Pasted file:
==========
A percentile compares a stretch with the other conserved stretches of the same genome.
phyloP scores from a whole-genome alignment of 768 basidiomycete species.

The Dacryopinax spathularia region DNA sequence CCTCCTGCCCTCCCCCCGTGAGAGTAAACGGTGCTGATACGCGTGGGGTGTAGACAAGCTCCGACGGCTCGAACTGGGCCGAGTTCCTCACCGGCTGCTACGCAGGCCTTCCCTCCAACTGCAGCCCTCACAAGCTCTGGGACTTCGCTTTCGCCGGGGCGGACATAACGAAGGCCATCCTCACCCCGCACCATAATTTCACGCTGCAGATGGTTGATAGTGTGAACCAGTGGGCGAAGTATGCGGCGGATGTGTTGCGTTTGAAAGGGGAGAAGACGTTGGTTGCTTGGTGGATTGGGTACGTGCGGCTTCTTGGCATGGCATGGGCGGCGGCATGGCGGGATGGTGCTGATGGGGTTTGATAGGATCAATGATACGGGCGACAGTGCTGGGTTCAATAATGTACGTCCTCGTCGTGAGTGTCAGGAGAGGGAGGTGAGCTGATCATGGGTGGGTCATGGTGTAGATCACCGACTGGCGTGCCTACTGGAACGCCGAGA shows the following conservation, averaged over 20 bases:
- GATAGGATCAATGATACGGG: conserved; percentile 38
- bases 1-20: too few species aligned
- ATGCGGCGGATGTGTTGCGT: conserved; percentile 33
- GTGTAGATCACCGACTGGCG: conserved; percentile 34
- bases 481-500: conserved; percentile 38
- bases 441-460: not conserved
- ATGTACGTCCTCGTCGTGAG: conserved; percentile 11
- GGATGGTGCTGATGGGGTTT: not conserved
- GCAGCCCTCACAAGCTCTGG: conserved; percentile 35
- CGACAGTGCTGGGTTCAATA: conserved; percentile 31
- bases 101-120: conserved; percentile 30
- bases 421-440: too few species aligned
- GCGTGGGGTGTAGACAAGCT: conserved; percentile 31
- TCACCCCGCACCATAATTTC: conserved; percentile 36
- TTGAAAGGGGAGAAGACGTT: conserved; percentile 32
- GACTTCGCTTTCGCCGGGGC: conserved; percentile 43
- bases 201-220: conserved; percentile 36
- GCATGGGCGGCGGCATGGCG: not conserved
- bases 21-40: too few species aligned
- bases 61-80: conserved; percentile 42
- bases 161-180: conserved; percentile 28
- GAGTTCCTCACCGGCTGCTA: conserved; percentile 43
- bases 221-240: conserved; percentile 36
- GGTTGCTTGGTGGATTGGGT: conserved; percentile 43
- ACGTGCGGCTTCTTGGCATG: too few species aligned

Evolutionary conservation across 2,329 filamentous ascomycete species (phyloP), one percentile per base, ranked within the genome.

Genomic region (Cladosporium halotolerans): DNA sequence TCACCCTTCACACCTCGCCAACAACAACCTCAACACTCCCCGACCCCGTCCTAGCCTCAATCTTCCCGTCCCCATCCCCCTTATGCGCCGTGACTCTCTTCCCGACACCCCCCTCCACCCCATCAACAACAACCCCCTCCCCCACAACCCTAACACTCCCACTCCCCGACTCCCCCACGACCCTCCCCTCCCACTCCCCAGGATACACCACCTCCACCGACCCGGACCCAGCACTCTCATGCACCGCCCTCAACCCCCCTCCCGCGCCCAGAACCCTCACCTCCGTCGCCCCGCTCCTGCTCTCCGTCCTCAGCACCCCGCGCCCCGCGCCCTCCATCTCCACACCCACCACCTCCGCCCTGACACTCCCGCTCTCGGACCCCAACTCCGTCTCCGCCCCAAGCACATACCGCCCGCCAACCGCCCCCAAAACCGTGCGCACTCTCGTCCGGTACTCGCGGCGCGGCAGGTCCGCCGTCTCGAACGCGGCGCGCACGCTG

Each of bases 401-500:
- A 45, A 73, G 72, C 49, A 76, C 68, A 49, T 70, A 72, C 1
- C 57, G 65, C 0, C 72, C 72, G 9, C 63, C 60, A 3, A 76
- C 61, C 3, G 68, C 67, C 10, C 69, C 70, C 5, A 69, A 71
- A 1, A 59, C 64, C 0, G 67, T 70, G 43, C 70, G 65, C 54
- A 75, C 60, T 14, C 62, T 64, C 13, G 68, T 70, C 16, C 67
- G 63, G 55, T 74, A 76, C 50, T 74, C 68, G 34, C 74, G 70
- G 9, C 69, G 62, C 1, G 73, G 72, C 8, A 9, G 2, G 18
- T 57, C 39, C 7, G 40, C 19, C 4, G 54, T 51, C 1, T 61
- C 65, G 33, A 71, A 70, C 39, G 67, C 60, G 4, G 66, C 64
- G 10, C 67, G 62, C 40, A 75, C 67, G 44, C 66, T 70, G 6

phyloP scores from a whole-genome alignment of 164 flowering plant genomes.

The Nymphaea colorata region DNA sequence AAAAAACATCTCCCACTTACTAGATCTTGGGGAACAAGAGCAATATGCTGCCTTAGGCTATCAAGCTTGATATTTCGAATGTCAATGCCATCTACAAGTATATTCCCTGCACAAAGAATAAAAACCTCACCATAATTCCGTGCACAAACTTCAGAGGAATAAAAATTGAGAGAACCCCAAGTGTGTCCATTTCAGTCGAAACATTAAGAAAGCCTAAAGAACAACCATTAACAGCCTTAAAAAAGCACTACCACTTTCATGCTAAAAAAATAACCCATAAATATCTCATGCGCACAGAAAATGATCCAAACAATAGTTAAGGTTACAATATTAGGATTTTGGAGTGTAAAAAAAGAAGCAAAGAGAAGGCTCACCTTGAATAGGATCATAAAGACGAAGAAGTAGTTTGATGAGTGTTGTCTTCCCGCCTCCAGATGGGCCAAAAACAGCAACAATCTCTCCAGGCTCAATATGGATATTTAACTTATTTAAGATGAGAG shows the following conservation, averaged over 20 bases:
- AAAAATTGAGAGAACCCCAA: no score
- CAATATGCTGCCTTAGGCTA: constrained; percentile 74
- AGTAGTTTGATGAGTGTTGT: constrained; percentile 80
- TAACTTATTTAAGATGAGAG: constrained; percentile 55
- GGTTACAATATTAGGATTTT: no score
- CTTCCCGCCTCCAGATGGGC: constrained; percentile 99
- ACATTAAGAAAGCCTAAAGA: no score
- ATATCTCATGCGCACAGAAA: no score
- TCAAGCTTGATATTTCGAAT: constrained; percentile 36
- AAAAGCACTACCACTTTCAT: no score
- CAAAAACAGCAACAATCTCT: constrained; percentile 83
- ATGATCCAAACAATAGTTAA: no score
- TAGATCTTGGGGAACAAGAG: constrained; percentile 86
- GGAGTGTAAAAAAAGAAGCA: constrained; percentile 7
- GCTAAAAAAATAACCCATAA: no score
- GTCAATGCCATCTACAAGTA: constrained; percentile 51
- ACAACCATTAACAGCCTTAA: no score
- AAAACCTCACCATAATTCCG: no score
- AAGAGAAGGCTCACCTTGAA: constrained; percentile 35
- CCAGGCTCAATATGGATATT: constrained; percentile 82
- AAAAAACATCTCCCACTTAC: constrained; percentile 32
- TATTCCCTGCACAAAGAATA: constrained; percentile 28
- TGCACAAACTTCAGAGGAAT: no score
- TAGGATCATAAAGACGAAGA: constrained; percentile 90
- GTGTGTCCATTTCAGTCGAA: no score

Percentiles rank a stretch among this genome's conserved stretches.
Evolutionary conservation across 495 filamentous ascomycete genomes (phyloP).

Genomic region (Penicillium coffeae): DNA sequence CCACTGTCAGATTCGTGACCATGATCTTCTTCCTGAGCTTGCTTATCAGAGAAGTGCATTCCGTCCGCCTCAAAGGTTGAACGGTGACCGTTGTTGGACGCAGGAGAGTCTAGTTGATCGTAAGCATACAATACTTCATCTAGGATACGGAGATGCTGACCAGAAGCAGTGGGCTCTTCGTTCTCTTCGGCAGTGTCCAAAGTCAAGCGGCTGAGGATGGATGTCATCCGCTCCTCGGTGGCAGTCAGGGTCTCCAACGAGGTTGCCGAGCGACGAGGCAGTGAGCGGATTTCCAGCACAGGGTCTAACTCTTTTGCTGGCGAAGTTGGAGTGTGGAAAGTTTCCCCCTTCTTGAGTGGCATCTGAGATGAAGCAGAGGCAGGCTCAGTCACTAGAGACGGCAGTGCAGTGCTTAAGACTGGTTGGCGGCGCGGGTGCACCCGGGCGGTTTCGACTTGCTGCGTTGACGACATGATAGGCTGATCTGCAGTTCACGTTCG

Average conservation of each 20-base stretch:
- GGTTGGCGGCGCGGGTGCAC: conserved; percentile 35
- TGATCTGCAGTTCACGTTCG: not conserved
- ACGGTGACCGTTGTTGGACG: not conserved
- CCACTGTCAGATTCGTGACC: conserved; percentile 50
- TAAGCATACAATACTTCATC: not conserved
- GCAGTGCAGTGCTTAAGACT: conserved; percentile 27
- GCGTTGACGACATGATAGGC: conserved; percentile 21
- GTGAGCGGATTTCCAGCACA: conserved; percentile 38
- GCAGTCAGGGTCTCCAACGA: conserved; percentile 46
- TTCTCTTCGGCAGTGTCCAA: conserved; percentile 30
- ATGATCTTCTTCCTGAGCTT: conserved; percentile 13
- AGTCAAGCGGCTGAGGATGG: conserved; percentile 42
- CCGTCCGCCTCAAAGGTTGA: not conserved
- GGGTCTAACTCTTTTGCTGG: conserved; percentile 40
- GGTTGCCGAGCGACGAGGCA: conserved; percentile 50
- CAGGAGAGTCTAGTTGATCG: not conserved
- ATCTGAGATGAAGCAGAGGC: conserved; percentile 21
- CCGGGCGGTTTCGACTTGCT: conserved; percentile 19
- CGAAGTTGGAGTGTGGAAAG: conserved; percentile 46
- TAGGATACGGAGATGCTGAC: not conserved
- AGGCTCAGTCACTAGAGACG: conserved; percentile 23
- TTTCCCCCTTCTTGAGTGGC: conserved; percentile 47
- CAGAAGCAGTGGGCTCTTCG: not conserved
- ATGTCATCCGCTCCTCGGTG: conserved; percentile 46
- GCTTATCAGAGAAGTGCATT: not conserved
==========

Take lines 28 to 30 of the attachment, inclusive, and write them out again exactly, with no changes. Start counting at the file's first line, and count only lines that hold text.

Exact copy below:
- ACGTGCGGCTTCTTGGCATG: too few species aligned

Evolutionary conservation across 2,329 filamentous ascomycete species (phyloP), one percentile per base, ranked within the genome.

Genomic region (Cladosporium halotolerans): DNA sequence TCACCCTTCACACCTCGCCAACAACAACCTCAACACTCCCCGACCCCGTCCTAGCCTCAATCTTCCCGTCCCCATCCCCCTTATGCGCCGTGACTCTCTTCCCGACACCCCCCTCCACCCCATCAACAACAACCCCCTCCCCCACAACCCTAACACTCCCACTCCCCGACTCCCCCACGACCCTCCCCTCCCACTCCCCAGGATACACCACCTCCACCGACCCGGACCCAGCACTCTCATGCACCGCCCTCAACCCCCCTCCCGCGCCCAGAACCCTCACCTCCGTCGCCCCGCTCCTGCTCTCCGTCCTCAGCACCCCGCGCCCCGCGCCCTCCATCTCCACACCCACCACCTCCGCCCTGACACTCCCGCTCTCGGACCCCAACTCCGTCTCCGCCCCAAGCACATACCGCCCGCCAACCGCCCCCAAAACCGTGCGCACTCTCGTCCGGTACTCGCGGCGCGGCAGGTCCGCCGTCTCGAACGCGGCGCGCACGCTG